Characteristics and sources of tornadoes

What is a tornado

Tornadoes are powerful whirlwinds that occur primarily during the summer months in warmer regions of the United States, Europe, and Northeast Asia.

Generated primarily from cumulonimbus clouds, these winds are often accompanied by thunderstorms, sometimes with hail.

Unlike typical whirlwinds, tornadoes are incredibly large, sometimes reaching hundreds of metres in diameter. They cause great damage to life and property in many areas.

Wind speeds are often recorded at over 180 kilometres per hour, and their size and intensity varies from region to region.

To measure their strength, the Fujita scale was previously used, but in 2007, a revised Fujita scale was introduced, with ratings ranging from EF0 to EF5.

The higher the number on the scale, the more powerful the tornado.

The specific conditions under which tornadoes develop are believed to be similar to thunderstorms, but the exact causes and mechanisms of their creation are still not fully understood.

These areas are still a subject of research for scientists and remain a great deal of mystery.

Structure and features

Tornadoes occur mainly in temperate regions with average annual temperatures between 10-20°C, and are much less likely to occur in the tropics.

They take the form of a columnar vortex of air that spins violently almost vertically, and are accompanied by much stronger winds than typhoons.

In fact, instantaneous wind speeds can exceed 150 m/sec.

The air around the columnar vortex is sucked into the centre, causing a rapid drop in barometric pressure, which results in adiabatic cooling, causing water vapour to condense and form a funnel-shaped cloud.

However, in very dry areas, a funnel-shaped cloud may not form, and sometimes the funnel cloud does not reach the ground at all.

Tornadoes are relatively small-scale weather events, but their rotation is largely driven by low pressure.

At the point of contact with the ground, the air being sucked in twists into a spiral and rises.

This direction of rotation is due to the fact that the cloud that forms the tornado is itself undergoing a low-pressure rotation.

Funnel clouds usually move at speeds of 100 m/s to 200 m/s, but they have been observed to move at speeds of 250 m/s.

Most tornadoes are short-lived, and statistically speaking, tornadoes that occur in the United States often terminate their paths within 30 to 50 kilometres, but there are exceptions, such as tornadoes that travel more than 400 kilometres.

How tornadoes are created

Tornadoes basically form when turbulent winds collide with cold and warm winds.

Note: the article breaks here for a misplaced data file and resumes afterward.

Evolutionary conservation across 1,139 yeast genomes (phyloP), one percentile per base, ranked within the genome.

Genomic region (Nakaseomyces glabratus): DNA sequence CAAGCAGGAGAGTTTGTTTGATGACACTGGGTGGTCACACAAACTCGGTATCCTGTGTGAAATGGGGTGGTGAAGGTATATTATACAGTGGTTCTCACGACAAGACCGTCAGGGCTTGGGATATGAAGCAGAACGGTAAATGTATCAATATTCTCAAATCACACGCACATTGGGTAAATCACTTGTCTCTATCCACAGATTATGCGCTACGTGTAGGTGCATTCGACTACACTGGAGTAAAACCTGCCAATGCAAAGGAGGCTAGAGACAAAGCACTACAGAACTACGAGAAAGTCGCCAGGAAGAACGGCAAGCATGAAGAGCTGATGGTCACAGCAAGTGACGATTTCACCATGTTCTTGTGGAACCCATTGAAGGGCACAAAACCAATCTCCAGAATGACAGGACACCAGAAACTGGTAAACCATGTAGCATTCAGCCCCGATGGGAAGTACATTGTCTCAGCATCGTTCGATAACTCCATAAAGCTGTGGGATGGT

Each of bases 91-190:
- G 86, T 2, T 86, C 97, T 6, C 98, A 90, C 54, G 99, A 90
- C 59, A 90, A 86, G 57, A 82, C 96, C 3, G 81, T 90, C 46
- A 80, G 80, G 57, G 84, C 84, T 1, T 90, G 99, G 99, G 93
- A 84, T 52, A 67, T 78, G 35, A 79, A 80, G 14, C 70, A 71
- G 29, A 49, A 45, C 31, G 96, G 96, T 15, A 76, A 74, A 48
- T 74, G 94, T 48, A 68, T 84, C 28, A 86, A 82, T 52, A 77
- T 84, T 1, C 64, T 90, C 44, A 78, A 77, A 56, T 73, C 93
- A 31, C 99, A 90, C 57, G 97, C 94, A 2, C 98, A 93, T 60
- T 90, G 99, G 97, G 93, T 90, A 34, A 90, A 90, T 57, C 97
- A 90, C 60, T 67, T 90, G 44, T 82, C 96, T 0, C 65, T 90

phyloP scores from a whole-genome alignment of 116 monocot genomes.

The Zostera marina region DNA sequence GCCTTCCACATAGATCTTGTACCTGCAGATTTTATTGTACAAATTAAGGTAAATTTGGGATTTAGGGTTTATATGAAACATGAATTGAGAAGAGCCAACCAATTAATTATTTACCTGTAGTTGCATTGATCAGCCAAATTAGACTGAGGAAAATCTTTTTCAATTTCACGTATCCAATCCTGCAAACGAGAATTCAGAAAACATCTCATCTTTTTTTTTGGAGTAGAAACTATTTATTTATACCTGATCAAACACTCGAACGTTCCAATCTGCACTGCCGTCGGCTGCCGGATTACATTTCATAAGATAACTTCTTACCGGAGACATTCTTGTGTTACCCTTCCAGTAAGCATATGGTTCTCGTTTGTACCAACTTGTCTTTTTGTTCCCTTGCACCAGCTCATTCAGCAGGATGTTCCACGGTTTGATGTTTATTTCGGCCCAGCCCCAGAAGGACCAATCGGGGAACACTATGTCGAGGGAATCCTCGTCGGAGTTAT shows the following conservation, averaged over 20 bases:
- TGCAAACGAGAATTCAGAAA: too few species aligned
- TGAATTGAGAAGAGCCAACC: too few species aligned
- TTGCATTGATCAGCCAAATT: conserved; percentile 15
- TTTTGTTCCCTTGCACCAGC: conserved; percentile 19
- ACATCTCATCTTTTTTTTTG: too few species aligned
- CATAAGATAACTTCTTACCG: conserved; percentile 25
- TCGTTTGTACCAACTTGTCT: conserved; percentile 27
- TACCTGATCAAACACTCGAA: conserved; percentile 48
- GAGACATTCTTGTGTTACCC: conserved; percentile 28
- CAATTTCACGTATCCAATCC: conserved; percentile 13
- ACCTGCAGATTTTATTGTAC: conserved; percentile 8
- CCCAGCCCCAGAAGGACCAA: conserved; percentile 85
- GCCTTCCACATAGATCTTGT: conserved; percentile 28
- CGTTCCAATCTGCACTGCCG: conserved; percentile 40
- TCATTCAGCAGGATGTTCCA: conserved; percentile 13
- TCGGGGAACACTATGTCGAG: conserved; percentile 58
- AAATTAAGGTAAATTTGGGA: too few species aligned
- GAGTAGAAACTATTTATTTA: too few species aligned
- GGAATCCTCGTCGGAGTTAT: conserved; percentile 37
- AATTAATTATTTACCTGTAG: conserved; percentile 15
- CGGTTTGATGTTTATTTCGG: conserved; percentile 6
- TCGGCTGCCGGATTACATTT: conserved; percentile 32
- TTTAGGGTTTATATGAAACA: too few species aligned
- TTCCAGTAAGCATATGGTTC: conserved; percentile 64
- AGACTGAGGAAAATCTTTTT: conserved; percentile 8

In typical areas of the United States and Canada, when cold air from above meets warm air from below, the two swirl around each other to form a tornado.

Also, one of the conditions that make tornadoes more prone to occur is the need for large areas of plains. In these plains, the wind can move freely without obstacles, which promotes the formation of tornadoes.

On the other hand, when the wind encounters mountains, the mountain ranges impede the flow of wind, and the wind loses much of its original power as it crosses the mountains.

On the other hand, in mountainous regions such as South Korea and Japan, not only these topographical features but also climatic factors inhibit the development of tornadoes.

In both countries, warm winds blow irregularly, making it difficult for tornadoes to form. This combination of climate and topography is one of the main reasons why tornadoes occur less frequently.

Scale and damage

Tornadoes are classified on a scale of EF0 to EF5, depending on their strength. While an EF0, or least powerful, tornado can snap a tree branch or damage a sign, an EF5, or highest-rated tornado, is incredibly destructive.

They can lift cars into the air, pull 83 tonne locomotives, and even capsize ships and blow away large passenger aircraft. For example, a 1931 tornado in the US state of Minnesota is said to have lifted an 83-tonne locomotive.

Most tornadoes roll at 600 km/h, but on 22 April 1759, a tornado is recorded to have passed at 500 km/h, destroying houses.

Tornadoes are at their most powerful when their funnel clouds hit the ground.

Their sound is similar to that of a jet flying overhead, and they can uproot trees, causing considerable destruction to their surroundings.

They can also blow off roofs and levitate cars, causing them to collapse. What’s more, it’s not just one tornado that strikes, but several at the same time, causing significant damage. In particular, the tornado outbreaks in the United States on 3 and 4 April 1974 were responsible for 320 deaths and thousands of injuries.

Because of their relatively small size, tornadoes can go unrecorded if they occur in uninhabited areas.

The number of tornadoes per year depends on population density and local interest in tornadoes. U.S. statistics since 1960 show that there are between 500 and 900 tornadoes per year.

The deadliest tornado in the United States occurred in March 1925, when it passed through Missouri, Illinois, and Indiana, killing 689 people.

The tornado had a path of 350 kilometres, a width of 1.5 kilometres and speeds of 100 kilometres per hour.

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